Between the fragmented launch of Anthem (opens in new tab), the surprise launch of Apex Legends (opens in new tab), and the upcoming launch of The Division 2 (opens in new tab), early 2019 is stacked with big online games. As BioWare’s latest, and countless games before it have demonstrated, multiplayer games of this scope rarely launch in a brilliant state. It seems like every online game has some technical issues at launch, whether they're minor ones, like the week-one bugs in Apex Legends, or game-breakers, like the connection issues that initially crippled Diablo 3 (opens in new tab).
We've had troubled launches for as long as we've had online games, but it feels like the conversation around launch issues hasn't really gone anywhere. We see the same questions pop up every time. Why did this happen? Why didn't the developers anticipate this? Why did it take so long to fix? With so many big online games being released so close together, with the rise of Games as a Service in the industry, now seemed like a good time to bring some of these questions to developers in the hopes of demystifying the dreaded launch day downtime. Why do we keep seeing the same issues when games launch, and how do developers handle them?
"Capacity is very rarely the problem"
Whenever games go down or are slow to connect, many assume that it's because they ran out of server space. That the developers underestimated how many players would log in and, as a result, their servers buckled under the strain. In that case, all they need to do is pay for more servers, right? Well, no, not necessarily; as is often the case when making games, it's not that simple.
"One of the mindsets you see online a lot is, 'Why hasn't Company A got more servers?'" Alex Mann, a development manager and former QA analyst at EA, tells us. "At launch, you see the biggest amount of traffic on these games. Everybody's been hyped, the marketing team have done their job well, everyone's really excited to get online, and the moment that the game pops everyone's clicking ‘Go.' But you'll notice with the life cycle of most games, you have this massive burst and then it tails off. If every games company out there bought the hardware to cover everything they needed within that initial burst, two weeks later they'd have 50% of their hardware sitting there never used."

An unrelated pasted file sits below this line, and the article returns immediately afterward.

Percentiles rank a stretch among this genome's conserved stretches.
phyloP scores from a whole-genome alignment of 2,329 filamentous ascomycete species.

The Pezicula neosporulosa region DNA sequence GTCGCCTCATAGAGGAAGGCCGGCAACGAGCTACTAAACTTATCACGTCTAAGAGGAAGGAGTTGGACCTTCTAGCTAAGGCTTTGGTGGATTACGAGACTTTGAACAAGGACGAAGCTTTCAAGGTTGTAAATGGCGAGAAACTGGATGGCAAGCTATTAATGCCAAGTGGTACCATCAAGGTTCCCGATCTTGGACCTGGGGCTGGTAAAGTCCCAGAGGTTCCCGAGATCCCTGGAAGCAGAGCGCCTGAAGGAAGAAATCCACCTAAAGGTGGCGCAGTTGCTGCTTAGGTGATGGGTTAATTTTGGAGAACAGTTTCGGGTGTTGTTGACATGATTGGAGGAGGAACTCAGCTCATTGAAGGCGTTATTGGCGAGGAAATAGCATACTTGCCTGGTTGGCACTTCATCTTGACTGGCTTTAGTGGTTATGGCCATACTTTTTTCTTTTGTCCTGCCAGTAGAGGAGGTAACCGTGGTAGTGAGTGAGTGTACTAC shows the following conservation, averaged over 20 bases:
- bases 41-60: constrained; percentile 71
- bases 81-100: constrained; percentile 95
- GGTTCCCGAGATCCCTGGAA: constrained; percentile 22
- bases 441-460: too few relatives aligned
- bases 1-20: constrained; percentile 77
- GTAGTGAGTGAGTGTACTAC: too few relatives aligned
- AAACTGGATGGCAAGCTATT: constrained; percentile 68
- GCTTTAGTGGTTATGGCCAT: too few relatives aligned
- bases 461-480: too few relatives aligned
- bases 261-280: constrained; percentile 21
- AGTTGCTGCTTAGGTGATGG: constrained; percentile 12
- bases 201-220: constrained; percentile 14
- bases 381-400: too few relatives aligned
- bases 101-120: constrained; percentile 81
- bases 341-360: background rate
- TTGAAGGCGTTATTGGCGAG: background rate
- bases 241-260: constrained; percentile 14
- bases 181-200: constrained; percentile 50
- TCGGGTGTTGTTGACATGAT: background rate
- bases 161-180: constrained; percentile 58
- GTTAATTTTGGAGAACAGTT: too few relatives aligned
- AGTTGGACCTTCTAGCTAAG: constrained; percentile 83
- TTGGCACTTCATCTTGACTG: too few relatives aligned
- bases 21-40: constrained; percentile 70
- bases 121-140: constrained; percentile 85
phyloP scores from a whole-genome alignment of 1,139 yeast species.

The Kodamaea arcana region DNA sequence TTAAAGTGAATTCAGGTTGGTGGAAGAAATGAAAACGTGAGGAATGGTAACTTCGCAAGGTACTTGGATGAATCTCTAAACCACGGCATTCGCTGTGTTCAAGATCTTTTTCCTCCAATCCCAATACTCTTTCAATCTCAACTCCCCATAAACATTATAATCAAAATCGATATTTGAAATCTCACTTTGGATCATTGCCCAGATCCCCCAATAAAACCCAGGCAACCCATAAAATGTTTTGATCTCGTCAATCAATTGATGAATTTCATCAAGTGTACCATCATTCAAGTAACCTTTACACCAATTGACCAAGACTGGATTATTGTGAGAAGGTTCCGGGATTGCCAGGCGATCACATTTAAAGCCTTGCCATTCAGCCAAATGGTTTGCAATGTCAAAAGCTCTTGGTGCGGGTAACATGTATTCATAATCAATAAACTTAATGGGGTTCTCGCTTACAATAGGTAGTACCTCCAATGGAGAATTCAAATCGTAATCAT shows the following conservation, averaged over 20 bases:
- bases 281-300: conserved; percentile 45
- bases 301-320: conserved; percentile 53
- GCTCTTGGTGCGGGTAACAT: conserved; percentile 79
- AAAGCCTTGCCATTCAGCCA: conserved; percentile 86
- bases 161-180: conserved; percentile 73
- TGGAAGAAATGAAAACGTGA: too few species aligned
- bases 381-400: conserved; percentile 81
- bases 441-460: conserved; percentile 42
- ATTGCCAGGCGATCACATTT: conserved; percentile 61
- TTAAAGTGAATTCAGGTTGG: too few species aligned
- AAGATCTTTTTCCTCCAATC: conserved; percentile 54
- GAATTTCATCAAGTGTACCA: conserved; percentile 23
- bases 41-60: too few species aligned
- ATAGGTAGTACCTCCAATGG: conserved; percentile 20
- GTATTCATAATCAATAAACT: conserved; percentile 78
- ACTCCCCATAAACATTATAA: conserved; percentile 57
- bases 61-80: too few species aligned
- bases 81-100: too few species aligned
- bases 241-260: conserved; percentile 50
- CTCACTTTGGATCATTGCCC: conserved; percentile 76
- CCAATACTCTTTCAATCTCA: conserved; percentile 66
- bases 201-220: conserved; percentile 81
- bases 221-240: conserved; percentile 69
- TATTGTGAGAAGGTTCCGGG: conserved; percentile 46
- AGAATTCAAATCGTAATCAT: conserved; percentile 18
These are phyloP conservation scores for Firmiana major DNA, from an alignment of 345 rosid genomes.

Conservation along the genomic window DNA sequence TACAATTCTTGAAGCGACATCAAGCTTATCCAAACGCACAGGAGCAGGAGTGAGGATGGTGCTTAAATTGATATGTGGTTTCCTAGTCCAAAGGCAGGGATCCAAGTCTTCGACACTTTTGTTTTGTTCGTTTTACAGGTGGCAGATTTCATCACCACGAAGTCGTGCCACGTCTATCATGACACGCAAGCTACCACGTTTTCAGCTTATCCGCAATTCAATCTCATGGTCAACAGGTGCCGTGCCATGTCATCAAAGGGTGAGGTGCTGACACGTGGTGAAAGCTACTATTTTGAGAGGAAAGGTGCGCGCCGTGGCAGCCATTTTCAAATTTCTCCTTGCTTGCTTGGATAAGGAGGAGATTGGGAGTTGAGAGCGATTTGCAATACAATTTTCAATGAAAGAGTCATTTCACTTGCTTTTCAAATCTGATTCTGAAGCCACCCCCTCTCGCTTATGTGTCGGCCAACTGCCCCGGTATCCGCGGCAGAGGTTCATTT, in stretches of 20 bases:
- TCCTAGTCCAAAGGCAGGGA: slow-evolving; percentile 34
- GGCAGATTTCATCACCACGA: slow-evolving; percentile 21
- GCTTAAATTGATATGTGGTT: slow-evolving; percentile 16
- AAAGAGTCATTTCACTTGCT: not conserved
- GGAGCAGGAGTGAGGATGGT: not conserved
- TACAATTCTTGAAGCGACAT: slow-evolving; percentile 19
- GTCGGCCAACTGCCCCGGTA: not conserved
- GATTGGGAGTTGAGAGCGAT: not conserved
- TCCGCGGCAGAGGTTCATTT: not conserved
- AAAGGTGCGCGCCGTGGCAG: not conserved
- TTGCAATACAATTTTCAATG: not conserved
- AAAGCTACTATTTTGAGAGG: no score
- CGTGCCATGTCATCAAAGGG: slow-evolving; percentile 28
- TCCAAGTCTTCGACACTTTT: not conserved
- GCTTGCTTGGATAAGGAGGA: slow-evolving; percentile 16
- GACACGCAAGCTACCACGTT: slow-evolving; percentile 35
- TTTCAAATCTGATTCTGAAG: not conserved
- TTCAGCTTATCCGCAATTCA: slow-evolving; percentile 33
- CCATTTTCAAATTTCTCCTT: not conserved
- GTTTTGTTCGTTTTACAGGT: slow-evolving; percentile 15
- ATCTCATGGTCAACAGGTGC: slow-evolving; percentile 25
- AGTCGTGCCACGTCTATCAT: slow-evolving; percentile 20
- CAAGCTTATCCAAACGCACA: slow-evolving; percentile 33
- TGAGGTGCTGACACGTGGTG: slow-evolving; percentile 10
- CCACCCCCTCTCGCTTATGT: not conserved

This makes it difficult for developers to prepare for launch without overspending and buying too many servers. Luckily, devs now have access to virtual servers through companies like Amazon Web Services, and these can be activated or deactivated as needed. These kinds of servers also became necessary as games shifted away from the peer-to-peer connections – the type that supported games like Halo 2 back in 2004 – to dedicated servers that uphold massive, persistent games like Destiny 2 (opens in new tab) and Anthem. However, virtual servers aren't a miracle cure, and they have problems of their own.
"Capacity isn't necessarily about the number of servers," says Mann. "Even if we're expecting millions of players and we've got the servers, we're not expecting them all to hit that login portal at the same time. It's about having enough lanes on the motorway for people to come through. You've got two countries connected via bridge, and both countries have tons of space on them, but to move from the client country to the server country, how big do you make that bridge? That isn't about 'Let's throw loads of money at it and make it bigger.' At the end of the day, it's often a bottleneck based on the technology and engine that you're using."
One misconception that Mann often sees has to do with how development teams operate - specifically, the idea that anyone can fix anything.
"When you're dealing with complex code bases spanning multiple files built by 200 people, if I look at my coders and they've built this, coder A doesn't know that entire project," he explains. "There's this concept that everybody knows everything about the game code, so the level artist should be helping with the fix for level architecture. You know, community managers don't fix bugs."